Addiction is defined as not having control over doing, taking or using something to the point where it could be harmful to you.
Addiction is most commonly associated with gambling, drugs, alcohol and nicotine, but it's possible to be addicted to just about anything, including:
- work - some people are obsessed with their work to the extent that they become physically exhausted; if your relationship, family and social life are affected and you never take holidays, you may be addicted to work
- internet - as computer and mobile phone use has increased, so too have computer and internet addictions; people may spend hours each day and night surfing the internet or gaming while neglecting other aspects of their lives
- solvents - volatile substance abuse is when you inhale substances such as glue, aerosols, petrol or lighter fuel to give you a feeling of intoxication
- shopping - shopping becomes an addiction when you buy things you don't need or want to achieve a buzz; this is quickly followed by feelings of guilt, shame or despair
What causes addictions?
There are lots of reasons why addictions begin. In the case of drugs, alcohol and nicotine, these substances affect the way you feel, both physically and mentally. These feelings can be enjoyable and create a powerful urge to use the substances again.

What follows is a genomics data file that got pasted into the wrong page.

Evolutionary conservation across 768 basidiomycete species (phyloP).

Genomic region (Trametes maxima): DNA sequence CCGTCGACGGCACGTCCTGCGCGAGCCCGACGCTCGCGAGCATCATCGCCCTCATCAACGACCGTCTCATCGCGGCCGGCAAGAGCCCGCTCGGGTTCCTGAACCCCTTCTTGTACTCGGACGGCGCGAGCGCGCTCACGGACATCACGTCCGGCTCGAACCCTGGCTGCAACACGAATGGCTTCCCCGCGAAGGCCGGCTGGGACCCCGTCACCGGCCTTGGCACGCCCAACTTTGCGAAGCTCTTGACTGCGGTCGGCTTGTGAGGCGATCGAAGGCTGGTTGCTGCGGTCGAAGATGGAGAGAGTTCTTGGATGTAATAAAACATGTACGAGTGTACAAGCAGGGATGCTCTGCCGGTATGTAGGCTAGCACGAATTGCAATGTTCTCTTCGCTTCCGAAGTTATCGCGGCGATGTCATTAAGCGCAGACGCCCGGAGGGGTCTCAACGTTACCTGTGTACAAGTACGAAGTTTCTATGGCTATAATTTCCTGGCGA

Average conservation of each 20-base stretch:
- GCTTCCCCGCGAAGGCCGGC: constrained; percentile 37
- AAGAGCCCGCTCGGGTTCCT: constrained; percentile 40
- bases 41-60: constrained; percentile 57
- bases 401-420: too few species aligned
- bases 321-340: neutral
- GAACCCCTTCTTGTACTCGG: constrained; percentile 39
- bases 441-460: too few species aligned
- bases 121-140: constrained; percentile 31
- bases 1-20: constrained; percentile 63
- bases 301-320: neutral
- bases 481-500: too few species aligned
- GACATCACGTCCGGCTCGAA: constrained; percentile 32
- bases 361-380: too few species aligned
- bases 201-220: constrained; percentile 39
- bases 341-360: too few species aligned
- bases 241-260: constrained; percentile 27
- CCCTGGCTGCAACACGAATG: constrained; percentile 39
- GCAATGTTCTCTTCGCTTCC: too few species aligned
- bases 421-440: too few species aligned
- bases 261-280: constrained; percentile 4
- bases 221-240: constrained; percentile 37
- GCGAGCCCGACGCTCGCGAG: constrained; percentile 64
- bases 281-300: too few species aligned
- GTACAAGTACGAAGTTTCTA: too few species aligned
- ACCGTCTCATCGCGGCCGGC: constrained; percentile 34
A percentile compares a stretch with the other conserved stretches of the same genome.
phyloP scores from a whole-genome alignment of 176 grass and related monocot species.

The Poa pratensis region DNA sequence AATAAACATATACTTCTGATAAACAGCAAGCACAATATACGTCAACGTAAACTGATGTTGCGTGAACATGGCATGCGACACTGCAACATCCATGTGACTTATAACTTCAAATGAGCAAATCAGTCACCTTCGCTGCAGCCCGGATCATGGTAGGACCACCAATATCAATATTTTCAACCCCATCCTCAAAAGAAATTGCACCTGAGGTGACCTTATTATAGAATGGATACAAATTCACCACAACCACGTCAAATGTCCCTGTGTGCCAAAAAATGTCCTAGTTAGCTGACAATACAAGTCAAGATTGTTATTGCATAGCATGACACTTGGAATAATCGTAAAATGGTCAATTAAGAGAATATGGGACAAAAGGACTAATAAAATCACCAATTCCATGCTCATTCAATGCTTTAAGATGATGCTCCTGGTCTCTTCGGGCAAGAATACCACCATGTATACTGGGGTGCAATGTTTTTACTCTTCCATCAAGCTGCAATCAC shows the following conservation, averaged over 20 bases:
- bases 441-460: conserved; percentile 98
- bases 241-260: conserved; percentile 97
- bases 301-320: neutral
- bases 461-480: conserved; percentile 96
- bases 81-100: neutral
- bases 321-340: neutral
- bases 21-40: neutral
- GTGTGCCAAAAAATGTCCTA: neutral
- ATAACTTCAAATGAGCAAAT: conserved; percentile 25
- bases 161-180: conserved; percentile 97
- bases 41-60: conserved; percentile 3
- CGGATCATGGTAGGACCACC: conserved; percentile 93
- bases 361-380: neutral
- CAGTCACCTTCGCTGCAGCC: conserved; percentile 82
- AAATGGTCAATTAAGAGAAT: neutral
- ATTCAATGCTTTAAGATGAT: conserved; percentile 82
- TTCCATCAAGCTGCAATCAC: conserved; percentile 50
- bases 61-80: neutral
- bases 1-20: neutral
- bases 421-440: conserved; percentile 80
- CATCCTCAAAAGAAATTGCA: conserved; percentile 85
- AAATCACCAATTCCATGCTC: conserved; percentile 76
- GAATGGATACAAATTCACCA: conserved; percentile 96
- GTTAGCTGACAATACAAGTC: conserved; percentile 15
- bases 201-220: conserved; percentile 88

Gambling may result in a similar mental "high" after a win, followed by a strong urge to try again and recreate that feeling. This can develop into a habit that becomes very hard to stop.
Being addicted to something means that not having it causes withdrawal symptoms, or a "come down". Because this can be unpleasant, it's easier to carry on having or doing what you crave, and so the cycle continues.
Often, an addiction gets out of control because you need more and more to satisfy a craving and achieve the "high".
How addictions can affect you
The strain of managing an addiction can seriously damage your work life and relationships. In the case of substance misuse (for example, drugs and alcohol), an addiction can have serious psychological and physical effects.
Some studies suggest addiction is genetic, but environmental factors, such as being around other people with addictions, are also thought to increase the risk.
An addiction can be a way of blocking out difficult issues. Unemployment and poverty can trigger addiction, along with stress and emotional or professional pressure.
Getting help for addictions
Addiction is a treatable condition. Whatever the addiction, there are lots of ways you can seek help. You could see your GP for advice or contact an organisation that specialises in helping people with addictions.
You can also use the following online directories to find addiction treatment services in your area:
The following links have more information about the treatment, support and advice available for dealing with:
To speak to someone anonymously about any type of addiction, you can call the Samaritans free on 116 123.
Article provided by NHS Choices